March 12, 2013 - 18:28 AMT
PanARMENIAN.Net - A judge's last-minute overturning of New York's pioneering ban on large size sugary drinks has handed a defeat to health-minded mayor Michael Bloomberg and created confusion for restaurants that had already ordered smaller cups and changed their menus, Belfast Telegraph said.
State Supreme Court Justice Milton Tingling said that the limit (around four-fifths of an imperial pint) on pop and other sweet drinks arbitrarily applies to only some sugary beverages and some places that sell them.
"The loopholes in this rule effectively defeat the stated purpose of this rule," Judge Tingling wrote in a 36-page ruling that examined the scope of power that should be afforded an administrative board for regulations. The ruling was seen as a victory for the beverage industry, restaurants and other business groups that called the rule unfair and wrong-headed.
In addition, the judge said the Bloomberg-appointed Board of Health intruded on the City Council's authority when it imposed the rule, citing in part a case from the 1980s which questioned whether a state public health council had the authority to regulate smoking in public places.
Bloomberg, who has championed the ban as a novel measure for fighting obesity, vowed to appeal against the decision.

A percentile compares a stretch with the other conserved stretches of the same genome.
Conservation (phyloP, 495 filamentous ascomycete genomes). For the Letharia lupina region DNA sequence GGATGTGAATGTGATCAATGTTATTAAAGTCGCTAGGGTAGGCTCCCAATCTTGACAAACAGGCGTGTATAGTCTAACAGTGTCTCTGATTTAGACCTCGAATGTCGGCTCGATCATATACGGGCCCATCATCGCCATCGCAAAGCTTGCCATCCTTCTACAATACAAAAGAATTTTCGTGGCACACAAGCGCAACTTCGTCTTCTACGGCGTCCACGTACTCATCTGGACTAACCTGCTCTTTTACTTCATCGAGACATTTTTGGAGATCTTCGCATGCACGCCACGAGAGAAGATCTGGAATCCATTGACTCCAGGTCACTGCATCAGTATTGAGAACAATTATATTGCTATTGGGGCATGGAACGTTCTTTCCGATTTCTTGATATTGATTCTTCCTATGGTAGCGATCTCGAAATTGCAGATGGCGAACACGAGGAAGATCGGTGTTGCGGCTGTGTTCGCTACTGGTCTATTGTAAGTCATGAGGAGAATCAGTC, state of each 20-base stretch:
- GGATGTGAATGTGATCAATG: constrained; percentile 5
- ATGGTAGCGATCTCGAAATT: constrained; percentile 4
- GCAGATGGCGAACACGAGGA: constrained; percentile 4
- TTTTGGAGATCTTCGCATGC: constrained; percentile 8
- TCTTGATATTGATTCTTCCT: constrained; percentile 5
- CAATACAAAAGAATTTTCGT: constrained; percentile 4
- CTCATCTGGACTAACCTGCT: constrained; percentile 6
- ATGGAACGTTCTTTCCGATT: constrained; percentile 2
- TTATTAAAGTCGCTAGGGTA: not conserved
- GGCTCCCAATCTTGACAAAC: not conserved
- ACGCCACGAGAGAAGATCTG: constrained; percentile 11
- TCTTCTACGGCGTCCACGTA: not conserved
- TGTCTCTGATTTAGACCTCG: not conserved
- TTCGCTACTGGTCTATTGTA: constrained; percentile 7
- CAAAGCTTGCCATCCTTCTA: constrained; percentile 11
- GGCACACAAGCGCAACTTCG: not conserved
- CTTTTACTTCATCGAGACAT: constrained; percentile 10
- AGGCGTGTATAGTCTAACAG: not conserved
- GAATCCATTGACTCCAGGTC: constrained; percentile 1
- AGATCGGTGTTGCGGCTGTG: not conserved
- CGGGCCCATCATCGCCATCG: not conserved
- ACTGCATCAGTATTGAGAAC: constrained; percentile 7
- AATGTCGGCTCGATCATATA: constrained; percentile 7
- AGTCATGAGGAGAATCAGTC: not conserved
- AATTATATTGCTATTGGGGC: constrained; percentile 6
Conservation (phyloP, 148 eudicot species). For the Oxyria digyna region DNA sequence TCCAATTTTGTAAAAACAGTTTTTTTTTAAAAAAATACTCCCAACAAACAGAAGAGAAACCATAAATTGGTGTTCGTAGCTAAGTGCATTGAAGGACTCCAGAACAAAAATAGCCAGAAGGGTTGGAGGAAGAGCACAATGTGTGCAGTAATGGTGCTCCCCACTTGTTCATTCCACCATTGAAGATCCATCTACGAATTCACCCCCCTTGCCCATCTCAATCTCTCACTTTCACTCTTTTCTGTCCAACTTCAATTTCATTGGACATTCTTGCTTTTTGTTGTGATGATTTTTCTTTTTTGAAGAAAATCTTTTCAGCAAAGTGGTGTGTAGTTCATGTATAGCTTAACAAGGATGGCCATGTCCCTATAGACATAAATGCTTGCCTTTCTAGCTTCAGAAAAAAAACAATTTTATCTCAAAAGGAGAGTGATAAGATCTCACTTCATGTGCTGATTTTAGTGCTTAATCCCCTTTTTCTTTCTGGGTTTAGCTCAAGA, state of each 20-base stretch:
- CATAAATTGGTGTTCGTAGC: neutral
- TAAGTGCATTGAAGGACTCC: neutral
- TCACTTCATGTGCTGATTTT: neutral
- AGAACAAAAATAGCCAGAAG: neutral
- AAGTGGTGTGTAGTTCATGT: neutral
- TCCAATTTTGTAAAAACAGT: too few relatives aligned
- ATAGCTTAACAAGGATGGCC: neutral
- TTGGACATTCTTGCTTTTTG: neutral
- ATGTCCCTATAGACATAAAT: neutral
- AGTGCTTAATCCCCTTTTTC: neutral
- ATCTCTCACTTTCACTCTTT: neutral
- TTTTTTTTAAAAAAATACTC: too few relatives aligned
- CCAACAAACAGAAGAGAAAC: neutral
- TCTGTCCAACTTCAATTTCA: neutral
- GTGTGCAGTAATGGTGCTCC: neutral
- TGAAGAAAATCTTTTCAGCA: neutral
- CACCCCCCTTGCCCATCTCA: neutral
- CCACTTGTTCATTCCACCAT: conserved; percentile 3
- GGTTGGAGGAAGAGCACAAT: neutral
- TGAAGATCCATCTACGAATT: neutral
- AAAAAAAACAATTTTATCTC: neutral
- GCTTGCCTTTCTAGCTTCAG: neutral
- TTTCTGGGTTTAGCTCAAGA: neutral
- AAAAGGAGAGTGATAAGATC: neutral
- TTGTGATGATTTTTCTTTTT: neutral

"We believe the judge is totally in error in how he interpreted the law, and we are confident we will win on appeal," he said. He added: "One of the cases we will make is that people are dying every day. This is not a joke. Five thousand people die of obesity every day in America."
For now, though, the ruling it means the axe will not fall on super-sized pop, sweetened teas and other high-sugar beverages in restaurants, movie theatres corner delis and sports arenas.
The drinks limit follows other efforts Bloomberg has made to improve New Yorkers' eating habits, from compelling chain restaurants to list calorie counts on their menus to barring artificial trans fats in restaurant food to prodding food manufacturers to use less salt. The city has successfully defended some of those initiatives in court.